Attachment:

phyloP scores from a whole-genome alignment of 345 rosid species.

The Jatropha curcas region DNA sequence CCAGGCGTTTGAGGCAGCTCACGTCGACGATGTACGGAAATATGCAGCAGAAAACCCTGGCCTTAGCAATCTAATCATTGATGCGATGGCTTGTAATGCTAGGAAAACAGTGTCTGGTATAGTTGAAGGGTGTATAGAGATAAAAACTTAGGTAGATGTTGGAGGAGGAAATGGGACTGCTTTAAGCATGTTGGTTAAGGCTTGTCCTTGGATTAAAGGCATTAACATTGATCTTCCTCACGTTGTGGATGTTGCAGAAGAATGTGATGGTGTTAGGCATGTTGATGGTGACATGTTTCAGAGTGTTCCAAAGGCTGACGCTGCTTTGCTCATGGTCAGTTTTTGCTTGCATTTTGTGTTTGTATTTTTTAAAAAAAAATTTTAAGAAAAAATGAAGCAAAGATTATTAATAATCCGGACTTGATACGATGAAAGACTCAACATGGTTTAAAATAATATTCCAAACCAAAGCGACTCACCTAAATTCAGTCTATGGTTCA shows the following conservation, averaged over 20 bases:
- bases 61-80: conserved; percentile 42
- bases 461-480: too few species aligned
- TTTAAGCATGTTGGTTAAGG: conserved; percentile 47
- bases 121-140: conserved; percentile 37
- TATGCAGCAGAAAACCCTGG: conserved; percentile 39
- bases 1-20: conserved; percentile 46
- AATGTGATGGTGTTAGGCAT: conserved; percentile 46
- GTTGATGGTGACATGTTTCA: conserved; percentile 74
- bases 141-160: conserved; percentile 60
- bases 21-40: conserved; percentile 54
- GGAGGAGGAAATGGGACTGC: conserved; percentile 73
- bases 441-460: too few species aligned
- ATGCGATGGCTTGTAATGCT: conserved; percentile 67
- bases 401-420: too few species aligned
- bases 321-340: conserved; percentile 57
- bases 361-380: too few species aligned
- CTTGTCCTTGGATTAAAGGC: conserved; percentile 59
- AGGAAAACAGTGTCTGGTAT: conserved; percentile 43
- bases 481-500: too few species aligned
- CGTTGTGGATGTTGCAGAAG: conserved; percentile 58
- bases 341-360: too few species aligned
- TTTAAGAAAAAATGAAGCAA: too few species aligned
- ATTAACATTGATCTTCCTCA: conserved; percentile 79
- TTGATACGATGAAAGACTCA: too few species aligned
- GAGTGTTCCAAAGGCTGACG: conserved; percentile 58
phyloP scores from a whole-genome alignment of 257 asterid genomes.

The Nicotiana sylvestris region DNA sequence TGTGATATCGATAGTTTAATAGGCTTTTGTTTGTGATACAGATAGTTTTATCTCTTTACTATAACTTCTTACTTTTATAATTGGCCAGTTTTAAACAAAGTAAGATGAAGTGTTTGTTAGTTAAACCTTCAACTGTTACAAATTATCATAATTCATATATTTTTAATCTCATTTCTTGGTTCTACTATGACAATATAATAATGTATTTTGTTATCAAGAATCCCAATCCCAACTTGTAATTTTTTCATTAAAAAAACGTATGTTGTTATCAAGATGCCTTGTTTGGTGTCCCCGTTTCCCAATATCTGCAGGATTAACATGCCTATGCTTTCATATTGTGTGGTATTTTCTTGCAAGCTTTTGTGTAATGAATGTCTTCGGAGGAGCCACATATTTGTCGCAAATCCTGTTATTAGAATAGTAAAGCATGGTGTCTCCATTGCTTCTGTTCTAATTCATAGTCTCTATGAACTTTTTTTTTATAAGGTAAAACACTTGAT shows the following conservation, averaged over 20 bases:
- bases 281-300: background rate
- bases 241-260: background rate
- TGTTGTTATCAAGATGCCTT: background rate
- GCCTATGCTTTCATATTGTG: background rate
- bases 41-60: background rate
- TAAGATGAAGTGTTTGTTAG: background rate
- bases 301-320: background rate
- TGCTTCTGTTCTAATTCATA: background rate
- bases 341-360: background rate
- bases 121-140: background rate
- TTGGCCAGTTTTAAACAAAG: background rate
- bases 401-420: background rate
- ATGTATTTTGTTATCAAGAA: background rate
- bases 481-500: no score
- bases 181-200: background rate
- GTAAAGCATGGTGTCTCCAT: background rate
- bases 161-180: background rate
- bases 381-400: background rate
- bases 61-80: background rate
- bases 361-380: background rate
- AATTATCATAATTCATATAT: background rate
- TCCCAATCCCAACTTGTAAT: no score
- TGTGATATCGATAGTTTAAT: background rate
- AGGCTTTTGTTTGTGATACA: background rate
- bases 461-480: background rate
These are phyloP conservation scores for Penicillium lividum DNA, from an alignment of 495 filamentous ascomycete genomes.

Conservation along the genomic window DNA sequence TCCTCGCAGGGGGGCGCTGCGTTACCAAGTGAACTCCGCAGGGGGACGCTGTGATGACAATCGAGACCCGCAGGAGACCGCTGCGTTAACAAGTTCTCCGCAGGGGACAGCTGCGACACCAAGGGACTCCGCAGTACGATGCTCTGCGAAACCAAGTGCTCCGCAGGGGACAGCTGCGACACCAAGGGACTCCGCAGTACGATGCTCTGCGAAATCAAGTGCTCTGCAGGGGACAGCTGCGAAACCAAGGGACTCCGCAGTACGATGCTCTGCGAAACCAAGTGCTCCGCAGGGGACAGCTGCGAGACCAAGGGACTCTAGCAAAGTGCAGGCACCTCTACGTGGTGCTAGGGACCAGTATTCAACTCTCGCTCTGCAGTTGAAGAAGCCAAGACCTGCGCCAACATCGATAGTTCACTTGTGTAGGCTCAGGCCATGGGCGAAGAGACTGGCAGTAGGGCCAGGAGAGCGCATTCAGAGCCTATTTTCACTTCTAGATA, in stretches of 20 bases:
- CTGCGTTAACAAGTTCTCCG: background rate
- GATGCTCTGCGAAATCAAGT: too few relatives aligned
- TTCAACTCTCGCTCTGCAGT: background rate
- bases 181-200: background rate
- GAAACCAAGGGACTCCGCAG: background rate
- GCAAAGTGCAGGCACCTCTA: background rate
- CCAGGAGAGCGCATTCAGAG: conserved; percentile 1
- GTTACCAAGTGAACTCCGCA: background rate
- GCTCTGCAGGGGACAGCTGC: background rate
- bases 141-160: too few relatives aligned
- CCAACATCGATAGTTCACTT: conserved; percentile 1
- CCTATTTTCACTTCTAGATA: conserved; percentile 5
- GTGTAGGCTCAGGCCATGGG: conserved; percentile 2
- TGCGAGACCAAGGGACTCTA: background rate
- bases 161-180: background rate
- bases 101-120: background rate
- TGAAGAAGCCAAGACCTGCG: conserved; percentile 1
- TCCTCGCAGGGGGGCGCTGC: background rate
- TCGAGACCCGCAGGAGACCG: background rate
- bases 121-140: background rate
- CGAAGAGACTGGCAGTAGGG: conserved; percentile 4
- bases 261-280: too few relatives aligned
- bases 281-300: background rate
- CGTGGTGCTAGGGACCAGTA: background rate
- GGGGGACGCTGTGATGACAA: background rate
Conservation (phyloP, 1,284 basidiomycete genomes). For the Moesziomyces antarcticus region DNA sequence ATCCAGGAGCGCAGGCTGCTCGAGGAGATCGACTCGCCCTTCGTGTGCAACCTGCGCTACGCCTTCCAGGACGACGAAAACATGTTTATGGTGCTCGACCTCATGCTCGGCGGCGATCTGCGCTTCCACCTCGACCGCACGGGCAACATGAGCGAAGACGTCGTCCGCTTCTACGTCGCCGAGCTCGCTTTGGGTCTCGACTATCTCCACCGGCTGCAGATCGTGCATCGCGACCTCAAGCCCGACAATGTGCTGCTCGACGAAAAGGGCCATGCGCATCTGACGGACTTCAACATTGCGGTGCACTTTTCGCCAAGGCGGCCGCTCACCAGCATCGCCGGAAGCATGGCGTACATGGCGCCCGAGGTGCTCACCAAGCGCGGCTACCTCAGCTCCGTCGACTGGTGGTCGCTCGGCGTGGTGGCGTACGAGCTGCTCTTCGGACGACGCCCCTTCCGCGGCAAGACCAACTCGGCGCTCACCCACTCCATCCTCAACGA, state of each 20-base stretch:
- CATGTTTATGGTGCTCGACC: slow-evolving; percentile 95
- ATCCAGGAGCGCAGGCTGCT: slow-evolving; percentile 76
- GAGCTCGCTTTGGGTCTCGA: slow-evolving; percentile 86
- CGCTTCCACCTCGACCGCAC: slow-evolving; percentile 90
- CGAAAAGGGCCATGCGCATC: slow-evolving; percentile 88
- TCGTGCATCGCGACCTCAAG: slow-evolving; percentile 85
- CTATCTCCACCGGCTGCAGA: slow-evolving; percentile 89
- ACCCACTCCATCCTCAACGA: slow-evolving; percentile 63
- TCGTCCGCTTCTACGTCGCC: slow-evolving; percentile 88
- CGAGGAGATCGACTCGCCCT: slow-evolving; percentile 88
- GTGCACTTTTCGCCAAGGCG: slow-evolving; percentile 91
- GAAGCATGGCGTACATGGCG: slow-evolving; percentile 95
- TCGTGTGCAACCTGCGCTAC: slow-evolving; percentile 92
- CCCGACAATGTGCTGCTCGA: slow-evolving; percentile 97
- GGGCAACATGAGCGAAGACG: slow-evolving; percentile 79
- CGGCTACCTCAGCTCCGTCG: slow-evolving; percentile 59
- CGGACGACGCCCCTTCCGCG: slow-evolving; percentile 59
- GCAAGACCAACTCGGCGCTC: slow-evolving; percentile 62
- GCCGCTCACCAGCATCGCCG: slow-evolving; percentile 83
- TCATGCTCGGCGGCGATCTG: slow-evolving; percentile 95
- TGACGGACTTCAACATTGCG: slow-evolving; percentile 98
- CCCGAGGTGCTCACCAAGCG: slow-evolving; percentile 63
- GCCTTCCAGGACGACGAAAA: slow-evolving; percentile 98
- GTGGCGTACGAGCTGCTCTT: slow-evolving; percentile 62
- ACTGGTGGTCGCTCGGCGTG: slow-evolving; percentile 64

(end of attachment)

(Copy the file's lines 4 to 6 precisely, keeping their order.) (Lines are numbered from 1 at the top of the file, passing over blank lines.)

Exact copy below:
- bases 461-480: too few species aligned
- TTTAAGCATGTTGGTTAAGG: conserved; percentile 47
- bases 121-140: conserved; percentile 37